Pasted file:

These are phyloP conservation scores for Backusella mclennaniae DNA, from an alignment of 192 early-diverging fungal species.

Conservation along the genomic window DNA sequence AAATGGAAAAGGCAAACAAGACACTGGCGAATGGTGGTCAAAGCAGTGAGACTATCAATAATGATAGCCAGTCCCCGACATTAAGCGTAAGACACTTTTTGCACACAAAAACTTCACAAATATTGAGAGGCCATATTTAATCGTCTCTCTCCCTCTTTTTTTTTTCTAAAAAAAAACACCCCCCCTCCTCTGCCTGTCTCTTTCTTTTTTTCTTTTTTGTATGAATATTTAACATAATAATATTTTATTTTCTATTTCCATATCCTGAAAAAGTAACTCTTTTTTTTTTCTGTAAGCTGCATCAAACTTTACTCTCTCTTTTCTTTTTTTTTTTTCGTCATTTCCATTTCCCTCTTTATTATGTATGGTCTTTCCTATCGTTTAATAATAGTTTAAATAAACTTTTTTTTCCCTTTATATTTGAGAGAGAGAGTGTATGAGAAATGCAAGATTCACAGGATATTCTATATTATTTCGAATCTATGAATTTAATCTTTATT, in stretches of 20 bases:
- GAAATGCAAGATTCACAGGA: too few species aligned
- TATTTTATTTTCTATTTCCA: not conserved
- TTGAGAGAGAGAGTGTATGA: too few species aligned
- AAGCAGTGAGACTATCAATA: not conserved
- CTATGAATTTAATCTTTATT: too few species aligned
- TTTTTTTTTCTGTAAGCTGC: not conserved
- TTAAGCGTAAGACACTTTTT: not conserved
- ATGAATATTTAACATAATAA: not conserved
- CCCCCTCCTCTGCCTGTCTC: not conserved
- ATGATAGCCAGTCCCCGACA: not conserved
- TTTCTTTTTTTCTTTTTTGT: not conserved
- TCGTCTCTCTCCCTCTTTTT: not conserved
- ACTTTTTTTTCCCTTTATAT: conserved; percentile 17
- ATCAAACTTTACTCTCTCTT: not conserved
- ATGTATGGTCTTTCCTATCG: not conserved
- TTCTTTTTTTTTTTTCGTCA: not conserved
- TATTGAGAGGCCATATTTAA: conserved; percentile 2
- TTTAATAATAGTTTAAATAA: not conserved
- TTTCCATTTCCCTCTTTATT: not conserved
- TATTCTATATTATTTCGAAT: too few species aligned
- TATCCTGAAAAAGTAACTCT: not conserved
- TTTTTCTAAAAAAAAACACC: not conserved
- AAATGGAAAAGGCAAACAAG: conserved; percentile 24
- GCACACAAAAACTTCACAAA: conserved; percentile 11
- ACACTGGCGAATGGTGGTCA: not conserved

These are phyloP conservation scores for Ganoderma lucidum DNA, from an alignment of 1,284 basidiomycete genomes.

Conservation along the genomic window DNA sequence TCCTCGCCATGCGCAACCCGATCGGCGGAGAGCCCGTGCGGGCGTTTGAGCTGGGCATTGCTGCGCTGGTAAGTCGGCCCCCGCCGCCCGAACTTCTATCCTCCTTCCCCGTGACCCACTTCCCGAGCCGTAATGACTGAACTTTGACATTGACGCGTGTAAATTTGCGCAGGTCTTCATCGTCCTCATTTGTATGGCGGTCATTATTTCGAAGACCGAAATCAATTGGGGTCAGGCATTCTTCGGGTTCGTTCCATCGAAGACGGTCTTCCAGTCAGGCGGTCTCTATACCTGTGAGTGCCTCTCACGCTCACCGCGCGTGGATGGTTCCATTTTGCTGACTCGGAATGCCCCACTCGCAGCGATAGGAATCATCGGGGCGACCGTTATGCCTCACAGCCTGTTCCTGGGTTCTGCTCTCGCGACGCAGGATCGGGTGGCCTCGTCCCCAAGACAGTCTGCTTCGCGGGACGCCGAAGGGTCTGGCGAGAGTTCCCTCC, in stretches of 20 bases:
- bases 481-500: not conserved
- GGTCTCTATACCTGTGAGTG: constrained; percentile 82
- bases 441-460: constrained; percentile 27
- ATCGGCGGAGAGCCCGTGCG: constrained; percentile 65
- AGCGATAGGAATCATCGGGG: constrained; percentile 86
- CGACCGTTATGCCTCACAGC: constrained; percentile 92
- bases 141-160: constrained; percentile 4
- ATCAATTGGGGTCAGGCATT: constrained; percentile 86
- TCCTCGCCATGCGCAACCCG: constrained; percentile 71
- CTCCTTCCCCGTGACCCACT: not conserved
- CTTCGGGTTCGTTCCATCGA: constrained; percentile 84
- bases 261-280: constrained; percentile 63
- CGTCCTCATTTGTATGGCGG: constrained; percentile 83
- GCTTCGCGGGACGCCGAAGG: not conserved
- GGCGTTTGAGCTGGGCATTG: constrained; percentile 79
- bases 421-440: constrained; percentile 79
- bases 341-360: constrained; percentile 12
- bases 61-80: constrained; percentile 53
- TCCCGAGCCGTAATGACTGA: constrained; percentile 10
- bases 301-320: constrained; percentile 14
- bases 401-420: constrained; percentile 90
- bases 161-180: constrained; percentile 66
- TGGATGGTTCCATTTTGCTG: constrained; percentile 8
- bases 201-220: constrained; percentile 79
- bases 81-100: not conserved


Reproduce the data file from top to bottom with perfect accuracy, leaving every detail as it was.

These are phyloP conservation scores for Backusella mclennaniae DNA, from an alignment of 192 early-diverging fungal species.

Conservation along the genomic window DNA sequence AAATGGAAAAGGCAAACAAGACACTGGCGAATGGTGGTCAAAGCAGTGAGACTATCAATAATGATAGCCAGTCCCCGACATTAAGCGTAAGACACTTTTTGCACACAAAAACTTCACAAATATTGAGAGGCCATATTTAATCGTCTCTCTCCCTCTTTTTTTTTTCTAAAAAAAAACACCCCCCCTCCTCTGCCTGTCTCTTTCTTTTTTTCTTTTTTGTATGAATATTTAACATAATAATATTTTATTTTCTATTTCCATATCCTGAAAAAGTAACTCTTTTTTTTTTCTGTAAGCTGCATCAAACTTTACTCTCTCTTTTCTTTTTTTTTTTTCGTCATTTCCATTTCCCTCTTTATTATGTATGGTCTTTCCTATCGTTTAATAATAGTTTAAATAAACTTTTTTTTCCCTTTATATTTGAGAGAGAGAGTGTATGAGAAATGCAAGATTCACAGGATATTCTATATTATTTCGAATCTATGAATTTAATCTTTATT, in stretches of 20 bases:
- GAAATGCAAGATTCACAGGA: too few species aligned
- TATTTTATTTTCTATTTCCA: not conserved
- TTGAGAGAGAGAGTGTATGA: too few species aligned
- AAGCAGTGAGACTATCAATA: not conserved
- CTATGAATTTAATCTTTATT: too few species aligned
- TTTTTTTTTCTGTAAGCTGC: not conserved
- TTAAGCGTAAGACACTTTTT: not conserved
- ATGAATATTTAACATAATAA: not conserved
- CCCCCTCCTCTGCCTGTCTC: not conserved
- ATGATAGCCAGTCCCCGACA: not conserved
- TTTCTTTTTTTCTTTTTTGT: not conserved
- TCGTCTCTCTCCCTCTTTTT: not conserved
- ACTTTTTTTTCCCTTTATAT: conserved; percentile 17
- ATCAAACTTTACTCTCTCTT: not conserved
- ATGTATGGTCTTTCCTATCG: not conserved
- TTCTTTTTTTTTTTTCGTCA: not conserved
- TATTGAGAGGCCATATTTAA: conserved; percentile 2
- TTTAATAATAGTTTAAATAA: not conserved
- TTTCCATTTCCCTCTTTATT: not conserved
- TATTCTATATTATTTCGAAT: too few species aligned
- TATCCTGAAAAAGTAACTCT: not conserved
- TTTTTCTAAAAAAAAACACC: not conserved
- AAATGGAAAAGGCAAACAAG: conserved; percentile 24
- GCACACAAAAACTTCACAAA: conserved; percentile 11
- ACACTGGCGAATGGTGGTCA: not conserved

These are phyloP conservation scores for Ganoderma lucidum DNA, from an alignment of 1,284 basidiomycete genomes.

Conservation along the genomic window DNA sequence TCCTCGCCATGCGCAACCCGATCGGCGGAGAGCCCGTGCGGGCGTTTGAGCTGGGCATTGCTGCGCTGGTAAGTCGGCCCCCGCCGCCCGAACTTCTATCCTCCTTCCCCGTGACCCACTTCCCGAGCCGTAATGACTGAACTTTGACATTGACGCGTGTAAATTTGCGCAGGTCTTCATCGTCCTCATTTGTATGGCGGTCATTATTTCGAAGACCGAAATCAATTGGGGTCAGGCATTCTTCGGGTTCGTTCCATCGAAGACGGTCTTCCAGTCAGGCGGTCTCTATACCTGTGAGTGCCTCTCACGCTCACCGCGCGTGGATGGTTCCATTTTGCTGACTCGGAATGCCCCACTCGCAGCGATAGGAATCATCGGGGCGACCGTTATGCCTCACAGCCTGTTCCTGGGTTCTGCTCTCGCGACGCAGGATCGGGTGGCCTCGTCCCCAAGACAGTCTGCTTCGCGGGACGCCGAAGGGTCTGGCGAGAGTTCCCTCC, in stretches of 20 bases:
- bases 481-500: not conserved
- GGTCTCTATACCTGTGAGTG: constrained; percentile 82
- bases 441-460: constrained; percentile 27
- ATCGGCGGAGAGCCCGTGCG: constrained; percentile 65
- AGCGATAGGAATCATCGGGG: constrained; percentile 86
- CGACCGTTATGCCTCACAGC: constrained; percentile 92
- bases 141-160: constrained; percentile 4
- ATCAATTGGGGTCAGGCATT: constrained; percentile 86
- TCCTCGCCATGCGCAACCCG: constrained; percentile 71
- CTCCTTCCCCGTGACCCACT: not conserved
- CTTCGGGTTCGTTCCATCGA: constrained; percentile 84
- bases 261-280: constrained; percentile 63
- CGTCCTCATTTGTATGGCGG: constrained; percentile 83
- GCTTCGCGGGACGCCGAAGG: not conserved
- GGCGTTTGAGCTGGGCATTG: constrained; percentile 79
- bases 421-440: constrained; percentile 79
- bases 341-360: constrained; percentile 12
- bases 61-80: constrained; percentile 53
- TCCCGAGCCGTAATGACTGA: constrained; percentile 10
- bases 301-320: constrained; percentile 14
- bases 401-420: constrained; percentile 90
- bases 161-180: constrained; percentile 66
- TGGATGGTTCCATTTTGCTG: constrained; percentile 8
- bases 201-220: constrained; percentile 79
- bases 81-100: not conserved